Equity seeks to ensure fair treatment, equality of opportunity, and fairness in access to information and resources by actively challenging bias and discrimination. Equity work can be both internal and external. 

Think back to the party and the open door. Now that you have let everyone in, when you observe the room, does everyone seem to be having a good time? If you are serving food and drink, does everyone have a glass and a plate or do some have two of everything and some have nothing? Are some voices heard more loudly and clearly in the group? Are others huddled in a corner whispering, waiting impatiently to share their stories? Do the people who got there early and ahead of others have all the best seats? Are others who got their invitations late left to stand? Are there some who can’t fully make it into the room at all? 

Equity in the workplace is much like the party. We must be attentive to see whether arbitrary rules; “the way we’ve always done things” and logistical barriers restrict the full participation and access for everyone you have welcomed through your door.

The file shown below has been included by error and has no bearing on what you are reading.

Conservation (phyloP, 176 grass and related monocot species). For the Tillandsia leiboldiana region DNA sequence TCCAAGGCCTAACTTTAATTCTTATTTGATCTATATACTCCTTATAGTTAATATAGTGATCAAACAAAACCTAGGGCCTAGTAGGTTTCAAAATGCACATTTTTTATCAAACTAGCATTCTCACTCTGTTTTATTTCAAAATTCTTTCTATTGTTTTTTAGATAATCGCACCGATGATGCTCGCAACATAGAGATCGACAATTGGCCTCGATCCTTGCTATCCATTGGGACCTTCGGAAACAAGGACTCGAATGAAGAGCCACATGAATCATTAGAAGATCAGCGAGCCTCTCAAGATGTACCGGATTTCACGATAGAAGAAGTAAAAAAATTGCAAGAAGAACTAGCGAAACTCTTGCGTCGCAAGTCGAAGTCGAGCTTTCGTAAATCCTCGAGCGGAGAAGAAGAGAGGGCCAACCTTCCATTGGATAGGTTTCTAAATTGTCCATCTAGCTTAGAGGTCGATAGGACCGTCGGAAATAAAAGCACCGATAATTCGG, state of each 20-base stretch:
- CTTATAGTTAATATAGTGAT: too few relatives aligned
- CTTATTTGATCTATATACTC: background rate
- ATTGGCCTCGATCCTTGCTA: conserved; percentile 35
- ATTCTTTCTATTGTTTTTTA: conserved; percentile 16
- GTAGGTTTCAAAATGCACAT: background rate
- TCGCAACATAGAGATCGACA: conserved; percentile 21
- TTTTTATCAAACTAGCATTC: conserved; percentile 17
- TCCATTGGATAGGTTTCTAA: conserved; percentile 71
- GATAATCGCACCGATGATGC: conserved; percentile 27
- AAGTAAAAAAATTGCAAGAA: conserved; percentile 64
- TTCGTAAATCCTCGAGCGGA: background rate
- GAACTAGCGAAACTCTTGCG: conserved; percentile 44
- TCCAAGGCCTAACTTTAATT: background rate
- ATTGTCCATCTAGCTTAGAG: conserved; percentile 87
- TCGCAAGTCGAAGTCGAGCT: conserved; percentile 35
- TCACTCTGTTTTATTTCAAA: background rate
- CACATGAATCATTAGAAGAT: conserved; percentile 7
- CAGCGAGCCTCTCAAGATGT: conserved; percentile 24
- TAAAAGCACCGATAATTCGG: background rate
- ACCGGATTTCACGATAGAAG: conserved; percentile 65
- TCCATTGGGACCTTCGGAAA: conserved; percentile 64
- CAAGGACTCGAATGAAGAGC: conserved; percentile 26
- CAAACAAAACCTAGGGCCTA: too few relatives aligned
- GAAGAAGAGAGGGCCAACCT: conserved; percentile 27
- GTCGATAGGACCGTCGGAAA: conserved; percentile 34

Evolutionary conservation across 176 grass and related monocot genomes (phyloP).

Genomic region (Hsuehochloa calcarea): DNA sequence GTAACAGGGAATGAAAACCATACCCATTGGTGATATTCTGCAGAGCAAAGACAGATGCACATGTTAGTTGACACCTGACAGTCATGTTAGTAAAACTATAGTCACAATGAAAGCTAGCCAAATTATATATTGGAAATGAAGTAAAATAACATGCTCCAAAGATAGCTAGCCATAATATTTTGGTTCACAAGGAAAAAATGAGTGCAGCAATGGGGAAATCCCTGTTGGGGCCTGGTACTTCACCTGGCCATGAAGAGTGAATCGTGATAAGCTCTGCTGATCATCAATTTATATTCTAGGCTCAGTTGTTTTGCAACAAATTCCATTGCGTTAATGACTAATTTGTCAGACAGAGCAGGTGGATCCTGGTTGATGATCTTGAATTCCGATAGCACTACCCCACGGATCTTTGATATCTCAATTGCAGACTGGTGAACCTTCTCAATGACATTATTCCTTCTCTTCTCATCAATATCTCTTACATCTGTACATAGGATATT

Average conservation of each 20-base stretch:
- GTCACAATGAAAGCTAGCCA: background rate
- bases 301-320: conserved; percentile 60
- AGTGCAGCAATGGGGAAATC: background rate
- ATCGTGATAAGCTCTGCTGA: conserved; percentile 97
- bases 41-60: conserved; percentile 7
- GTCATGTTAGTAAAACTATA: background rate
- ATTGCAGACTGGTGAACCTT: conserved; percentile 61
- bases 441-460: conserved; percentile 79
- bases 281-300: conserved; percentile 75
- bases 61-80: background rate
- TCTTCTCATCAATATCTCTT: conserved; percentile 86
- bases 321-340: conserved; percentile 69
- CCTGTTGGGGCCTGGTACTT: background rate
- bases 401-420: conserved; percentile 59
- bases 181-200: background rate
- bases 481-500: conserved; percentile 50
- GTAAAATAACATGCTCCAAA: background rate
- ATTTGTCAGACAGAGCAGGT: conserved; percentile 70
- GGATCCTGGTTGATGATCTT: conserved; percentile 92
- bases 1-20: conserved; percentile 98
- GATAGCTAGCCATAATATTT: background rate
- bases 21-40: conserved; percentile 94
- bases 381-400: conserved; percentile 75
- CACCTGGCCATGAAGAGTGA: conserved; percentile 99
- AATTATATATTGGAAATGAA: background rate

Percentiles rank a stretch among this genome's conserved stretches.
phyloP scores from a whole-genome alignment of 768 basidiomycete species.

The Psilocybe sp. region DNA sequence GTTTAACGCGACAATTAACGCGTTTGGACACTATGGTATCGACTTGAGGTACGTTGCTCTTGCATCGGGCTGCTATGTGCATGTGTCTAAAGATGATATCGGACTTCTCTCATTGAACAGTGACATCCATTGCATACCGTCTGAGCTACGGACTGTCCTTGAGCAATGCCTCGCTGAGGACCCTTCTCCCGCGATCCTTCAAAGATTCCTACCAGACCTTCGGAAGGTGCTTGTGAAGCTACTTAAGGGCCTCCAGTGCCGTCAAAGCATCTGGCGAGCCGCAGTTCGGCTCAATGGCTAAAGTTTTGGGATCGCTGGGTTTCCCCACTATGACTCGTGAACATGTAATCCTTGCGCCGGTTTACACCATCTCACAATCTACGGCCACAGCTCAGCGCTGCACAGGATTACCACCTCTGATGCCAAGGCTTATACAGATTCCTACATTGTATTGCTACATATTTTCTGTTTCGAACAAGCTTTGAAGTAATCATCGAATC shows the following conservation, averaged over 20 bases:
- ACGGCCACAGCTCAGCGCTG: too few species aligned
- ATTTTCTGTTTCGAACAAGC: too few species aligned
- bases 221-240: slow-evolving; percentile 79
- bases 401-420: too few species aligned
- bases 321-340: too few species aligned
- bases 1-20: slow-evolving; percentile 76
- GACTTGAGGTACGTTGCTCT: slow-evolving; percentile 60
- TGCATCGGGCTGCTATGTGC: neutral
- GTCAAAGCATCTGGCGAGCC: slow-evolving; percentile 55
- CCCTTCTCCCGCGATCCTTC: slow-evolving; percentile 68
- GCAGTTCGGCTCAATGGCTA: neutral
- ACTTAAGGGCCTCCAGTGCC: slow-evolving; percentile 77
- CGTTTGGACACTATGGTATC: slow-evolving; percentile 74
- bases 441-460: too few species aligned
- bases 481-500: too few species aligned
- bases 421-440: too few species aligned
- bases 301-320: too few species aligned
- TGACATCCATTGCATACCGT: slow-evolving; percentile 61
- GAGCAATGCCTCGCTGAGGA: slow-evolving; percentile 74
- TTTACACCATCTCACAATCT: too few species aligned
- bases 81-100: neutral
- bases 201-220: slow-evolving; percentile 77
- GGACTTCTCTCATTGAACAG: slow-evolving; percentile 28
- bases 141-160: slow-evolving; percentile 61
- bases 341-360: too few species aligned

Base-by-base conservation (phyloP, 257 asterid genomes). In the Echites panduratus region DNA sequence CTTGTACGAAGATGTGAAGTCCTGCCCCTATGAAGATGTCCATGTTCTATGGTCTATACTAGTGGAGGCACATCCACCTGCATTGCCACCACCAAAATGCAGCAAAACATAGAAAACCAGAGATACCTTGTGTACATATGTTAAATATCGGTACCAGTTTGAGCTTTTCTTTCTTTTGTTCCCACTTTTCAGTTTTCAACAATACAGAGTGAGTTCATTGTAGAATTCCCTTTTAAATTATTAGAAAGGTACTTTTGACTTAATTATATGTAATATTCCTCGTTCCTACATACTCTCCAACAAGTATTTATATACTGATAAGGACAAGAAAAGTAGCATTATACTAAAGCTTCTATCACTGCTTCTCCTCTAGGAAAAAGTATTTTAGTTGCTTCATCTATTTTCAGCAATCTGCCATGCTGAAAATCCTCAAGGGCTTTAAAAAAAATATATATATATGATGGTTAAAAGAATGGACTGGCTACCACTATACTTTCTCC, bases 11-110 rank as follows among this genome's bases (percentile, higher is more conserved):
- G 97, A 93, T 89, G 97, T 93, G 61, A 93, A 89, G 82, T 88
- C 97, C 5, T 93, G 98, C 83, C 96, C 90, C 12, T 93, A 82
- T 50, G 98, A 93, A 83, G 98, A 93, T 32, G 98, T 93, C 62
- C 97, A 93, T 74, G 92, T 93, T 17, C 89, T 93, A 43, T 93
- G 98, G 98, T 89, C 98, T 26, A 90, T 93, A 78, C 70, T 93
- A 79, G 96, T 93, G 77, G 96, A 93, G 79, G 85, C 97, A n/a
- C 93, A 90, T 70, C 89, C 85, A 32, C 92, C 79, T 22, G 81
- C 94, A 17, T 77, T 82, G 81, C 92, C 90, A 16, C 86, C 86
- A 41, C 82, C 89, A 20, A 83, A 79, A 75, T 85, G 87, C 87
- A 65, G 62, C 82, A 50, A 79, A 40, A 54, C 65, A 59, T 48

I will never forget my horror when I realized that my colleague Joe was forced to travel blocks to find an accessible restroom because the building in which were meeting did not have even one restroom that could accommodate a wheelchair. We had thought that we had done a good job by making sure the building had an elevator and that people would not be required to climb flights of stairs. But while we were open and wanted to include people with different abilities, our approach to equity failed. We had considered diversity but not equity. We had placed a burden on colleagues who used wheelchairs for mobility that others were not forced to bear. Equity requires us as individuals and HR managers, CEOs and business leaders to think beyond our own personal experiences and needs. It requires us to see the differences among people and imagine the impact of our work environment on their ability to be successful.